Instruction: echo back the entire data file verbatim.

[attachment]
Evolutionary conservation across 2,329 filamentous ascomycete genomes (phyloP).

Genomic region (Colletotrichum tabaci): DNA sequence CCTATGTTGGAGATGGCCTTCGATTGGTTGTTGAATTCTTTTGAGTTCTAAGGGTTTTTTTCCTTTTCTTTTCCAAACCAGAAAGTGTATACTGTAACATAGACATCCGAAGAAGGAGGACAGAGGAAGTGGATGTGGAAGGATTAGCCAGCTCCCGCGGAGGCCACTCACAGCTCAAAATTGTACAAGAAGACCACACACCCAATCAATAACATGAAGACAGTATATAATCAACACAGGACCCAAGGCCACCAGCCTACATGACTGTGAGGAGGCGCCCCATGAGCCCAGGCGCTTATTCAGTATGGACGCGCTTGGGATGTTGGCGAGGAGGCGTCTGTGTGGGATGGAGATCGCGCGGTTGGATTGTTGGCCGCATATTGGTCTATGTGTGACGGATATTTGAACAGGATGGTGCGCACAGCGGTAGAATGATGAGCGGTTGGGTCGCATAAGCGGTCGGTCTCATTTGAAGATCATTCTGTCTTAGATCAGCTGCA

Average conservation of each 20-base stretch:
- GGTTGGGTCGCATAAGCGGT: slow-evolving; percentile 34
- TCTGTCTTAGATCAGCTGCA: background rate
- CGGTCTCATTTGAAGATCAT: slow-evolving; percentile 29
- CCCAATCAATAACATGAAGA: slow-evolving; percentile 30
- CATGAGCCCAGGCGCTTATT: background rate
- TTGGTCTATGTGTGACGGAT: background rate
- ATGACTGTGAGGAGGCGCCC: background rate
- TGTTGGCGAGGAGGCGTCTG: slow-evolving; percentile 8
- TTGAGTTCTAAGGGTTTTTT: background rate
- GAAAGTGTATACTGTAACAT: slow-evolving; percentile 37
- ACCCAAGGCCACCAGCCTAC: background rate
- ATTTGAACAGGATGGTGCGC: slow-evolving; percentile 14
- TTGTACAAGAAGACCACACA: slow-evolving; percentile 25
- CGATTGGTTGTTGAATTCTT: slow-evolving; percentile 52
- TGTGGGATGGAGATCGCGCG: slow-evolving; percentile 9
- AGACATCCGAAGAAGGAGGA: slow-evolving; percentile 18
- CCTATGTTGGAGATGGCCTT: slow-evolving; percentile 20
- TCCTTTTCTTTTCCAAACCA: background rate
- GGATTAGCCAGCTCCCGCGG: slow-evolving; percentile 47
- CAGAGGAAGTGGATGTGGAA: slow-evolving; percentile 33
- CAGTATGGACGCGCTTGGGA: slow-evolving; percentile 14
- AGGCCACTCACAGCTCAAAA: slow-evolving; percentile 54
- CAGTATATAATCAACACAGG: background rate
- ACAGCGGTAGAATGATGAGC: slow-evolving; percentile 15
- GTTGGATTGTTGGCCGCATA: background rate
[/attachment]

Evolutionary conservation across 2,329 filamentous ascomycete genomes (phyloP).

Genomic region (Colletotrichum tabaci): DNA sequence CCTATGTTGGAGATGGCCTTCGATTGGTTGTTGAATTCTTTTGAGTTCTAAGGGTTTTTTTCCTTTTCTTTTCCAAACCAGAAAGTGTATACTGTAACATAGACATCCGAAGAAGGAGGACAGAGGAAGTGGATGTGGAAGGATTAGCCAGCTCCCGCGGAGGCCACTCACAGCTCAAAATTGTACAAGAAGACCACACACCCAATCAATAACATGAAGACAGTATATAATCAACACAGGACCCAAGGCCACCAGCCTACATGACTGTGAGGAGGCGCCCCATGAGCCCAGGCGCTTATTCAGTATGGACGCGCTTGGGATGTTGGCGAGGAGGCGTCTGTGTGGGATGGAGATCGCGCGGTTGGATTGTTGGCCGCATATTGGTCTATGTGTGACGGATATTTGAACAGGATGGTGCGCACAGCGGTAGAATGATGAGCGGTTGGGTCGCATAAGCGGTCGGTCTCATTTGAAGATCATTCTGTCTTAGATCAGCTGCA

Average conservation of each 20-base stretch:
- GGTTGGGTCGCATAAGCGGT: slow-evolving; percentile 34
- TCTGTCTTAGATCAGCTGCA: background rate
- CGGTCTCATTTGAAGATCAT: slow-evolving; percentile 29
- CCCAATCAATAACATGAAGA: slow-evolving; percentile 30
- CATGAGCCCAGGCGCTTATT: background rate
- TTGGTCTATGTGTGACGGAT: background rate
- ATGACTGTGAGGAGGCGCCC: background rate
- TGTTGGCGAGGAGGCGTCTG: slow-evolving; percentile 8
- TTGAGTTCTAAGGGTTTTTT: background rate
- GAAAGTGTATACTGTAACAT: slow-evolving; percentile 37
- ACCCAAGGCCACCAGCCTAC: background rate
- ATTTGAACAGGATGGTGCGC: slow-evolving; percentile 14
- TTGTACAAGAAGACCACACA: slow-evolving; percentile 25
- CGATTGGTTGTTGAATTCTT: slow-evolving; percentile 52
- TGTGGGATGGAGATCGCGCG: slow-evolving; percentile 9
- AGACATCCGAAGAAGGAGGA: slow-evolving; percentile 18
- CCTATGTTGGAGATGGCCTT: slow-evolving; percentile 20
- TCCTTTTCTTTTCCAAACCA: background rate
- GGATTAGCCAGCTCCCGCGG: slow-evolving; percentile 47
- CAGAGGAAGTGGATGTGGAA: slow-evolving; percentile 33
- CAGTATGGACGCGCTTGGGA: slow-evolving; percentile 14
- AGGCCACTCACAGCTCAAAA: slow-evolving; percentile 54
- CAGTATATAATCAACACAGG: background rate
- ACAGCGGTAGAATGATGAGC: slow-evolving; percentile 15
- GTTGGATTGTTGGCCGCATA: background rate